Many individuals have the preconcieved idea that all Latinas/os are of Catholic faith. Regardless of these studies, more and more Latinas are saying religion is for followers. However, that is not to say that God is not near.
In fact, Maria Torres, 16, a devout Pentecostal, and her sisters Melinda, 13, and Jennifer, 9, are as committed as ever to their religion. She says, “I have full faith that God is real. When I was about five, I could remember my mom taking us to a Catholic church. We gave money whenever possible, but that church made us feel that all they cared about was money. I spoke to my mom about this and together we prayed over this.”
“One day a Pentecostal sister came to our house and it was great. She was a great speaker and I was hooked. I love my faith, my god, and all good things that have come to pass because of him,” Torres says.
Not all Latinas have their soul stapled to religion, meaning that believing in Dios is as good as anything. According to the Pew Hispanic Research Center, about 68% of Hispanics trust that the bible is from God, yet, through further investigation, over 69% put more faith into praying as a means of guidance in a relationship with God. This is to say that nine out of ten identify with a religion, but studies show that Hispanic Catholics are more adament o attending weekly services as opposed to Hispanics in other religions.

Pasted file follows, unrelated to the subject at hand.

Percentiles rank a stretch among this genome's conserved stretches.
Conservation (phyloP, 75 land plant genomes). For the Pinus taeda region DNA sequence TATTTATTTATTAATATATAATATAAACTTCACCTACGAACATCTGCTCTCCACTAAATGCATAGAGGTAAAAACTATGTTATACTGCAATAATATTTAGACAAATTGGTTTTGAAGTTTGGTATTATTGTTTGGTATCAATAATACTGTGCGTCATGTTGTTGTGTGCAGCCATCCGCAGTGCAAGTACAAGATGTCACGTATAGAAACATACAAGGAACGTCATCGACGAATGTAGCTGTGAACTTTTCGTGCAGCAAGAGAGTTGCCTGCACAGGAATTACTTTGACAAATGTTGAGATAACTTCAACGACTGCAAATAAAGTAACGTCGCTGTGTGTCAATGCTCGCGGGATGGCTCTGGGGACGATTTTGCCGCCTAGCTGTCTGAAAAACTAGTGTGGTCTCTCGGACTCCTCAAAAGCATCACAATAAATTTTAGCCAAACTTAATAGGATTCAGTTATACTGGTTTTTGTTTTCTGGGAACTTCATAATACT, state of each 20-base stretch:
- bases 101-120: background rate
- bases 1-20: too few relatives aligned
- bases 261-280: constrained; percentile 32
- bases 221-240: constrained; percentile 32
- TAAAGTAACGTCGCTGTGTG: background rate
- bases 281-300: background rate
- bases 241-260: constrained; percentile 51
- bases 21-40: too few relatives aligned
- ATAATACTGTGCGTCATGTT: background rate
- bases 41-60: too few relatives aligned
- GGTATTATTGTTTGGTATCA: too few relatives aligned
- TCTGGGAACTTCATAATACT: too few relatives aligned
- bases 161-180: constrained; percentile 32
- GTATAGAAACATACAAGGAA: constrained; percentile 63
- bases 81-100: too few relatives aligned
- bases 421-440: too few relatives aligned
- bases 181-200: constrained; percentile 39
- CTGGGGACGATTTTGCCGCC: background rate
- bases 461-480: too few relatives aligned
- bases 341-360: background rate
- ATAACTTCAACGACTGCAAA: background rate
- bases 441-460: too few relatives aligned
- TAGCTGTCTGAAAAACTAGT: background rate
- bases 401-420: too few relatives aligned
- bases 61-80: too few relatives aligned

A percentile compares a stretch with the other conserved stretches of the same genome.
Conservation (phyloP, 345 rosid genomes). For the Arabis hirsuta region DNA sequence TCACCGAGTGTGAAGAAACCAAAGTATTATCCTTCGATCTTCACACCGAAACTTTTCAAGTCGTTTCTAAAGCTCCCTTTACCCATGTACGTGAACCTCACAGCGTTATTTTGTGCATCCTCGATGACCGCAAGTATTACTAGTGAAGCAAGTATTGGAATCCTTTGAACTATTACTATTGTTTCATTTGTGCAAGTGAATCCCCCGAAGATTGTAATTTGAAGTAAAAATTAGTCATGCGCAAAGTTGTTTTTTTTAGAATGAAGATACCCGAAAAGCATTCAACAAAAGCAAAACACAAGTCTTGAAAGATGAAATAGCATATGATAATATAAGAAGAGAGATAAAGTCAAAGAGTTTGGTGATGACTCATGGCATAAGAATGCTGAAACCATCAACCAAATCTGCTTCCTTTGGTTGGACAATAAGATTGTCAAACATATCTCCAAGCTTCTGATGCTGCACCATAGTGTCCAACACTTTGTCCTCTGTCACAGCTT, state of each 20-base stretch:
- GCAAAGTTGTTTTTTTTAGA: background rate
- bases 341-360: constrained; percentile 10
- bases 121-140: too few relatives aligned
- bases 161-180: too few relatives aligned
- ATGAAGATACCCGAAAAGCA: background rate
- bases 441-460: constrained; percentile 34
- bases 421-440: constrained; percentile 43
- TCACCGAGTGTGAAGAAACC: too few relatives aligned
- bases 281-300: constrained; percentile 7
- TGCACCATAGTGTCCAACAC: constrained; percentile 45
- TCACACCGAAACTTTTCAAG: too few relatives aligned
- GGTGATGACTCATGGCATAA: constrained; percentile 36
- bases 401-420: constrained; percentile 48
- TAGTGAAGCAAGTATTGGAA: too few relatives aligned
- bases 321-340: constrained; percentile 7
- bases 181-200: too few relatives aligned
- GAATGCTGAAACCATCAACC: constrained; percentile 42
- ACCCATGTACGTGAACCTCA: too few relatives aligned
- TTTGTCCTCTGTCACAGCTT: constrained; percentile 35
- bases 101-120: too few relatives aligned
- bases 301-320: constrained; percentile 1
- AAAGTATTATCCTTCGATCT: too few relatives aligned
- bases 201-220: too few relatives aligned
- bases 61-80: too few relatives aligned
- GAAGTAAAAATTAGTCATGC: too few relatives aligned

Anna Vasquezz, 15, says, “I believe in [God], but I haven’t been [to church] in the longest!”
She says, “Since I was a baby, my mother told me about [God]. To be honest, I didn’t believe it until my mom got cancer and the year my dad almost got deported. Believing in God, has helped me have more faith.”
Vasquez adds, “It’s been a blessing to me to know him.”
Like Torres, Vasquez’ method of keeping a strong relationship with her God is with prayer. She says, “I pray night and day.”
“Without others to guide you along the way, like other church members, how are you to draw close to God? You can go seeking, but finding him will be tougher,” she adds.
Amy Ann Davila, 23, a Mission Coordinator (La Divinia Providencia) at Archdiocese of Galveston-Houston, says, “I see so much religion and politics getting intermingled, but I know that with my faith, I can say that the most powerful weapon known to mankind is God.”
Davila says her faith is built on life lessons. Her father died in 2010, but she is not in a hurry to blame God. Instead she says, “As I got older, being Catholic has helped me in everything. When I was younger my family was in all sorts of religions. I always felt lost. About three years before my dada died, I started praying to God. Not religion, but prayer saved me. I got involved with my Catholic church at college. Since then, the Catholic church and God have become a part of my life.”
Vasquez is adamant when she says, “Having faith and believing in God plays a bigger role than religion ever did. It describes you as a person.”
Adding still, “My belief in God is bigger because miracles happened to me. I kept my mom and my dad was not reported.I have a better life now than I did then.”
Whether you believe in God, the church, or religion, let your choices reflect what is best for you. Though religion can get a little rough to speak about, you should always feel confident about your spirituality.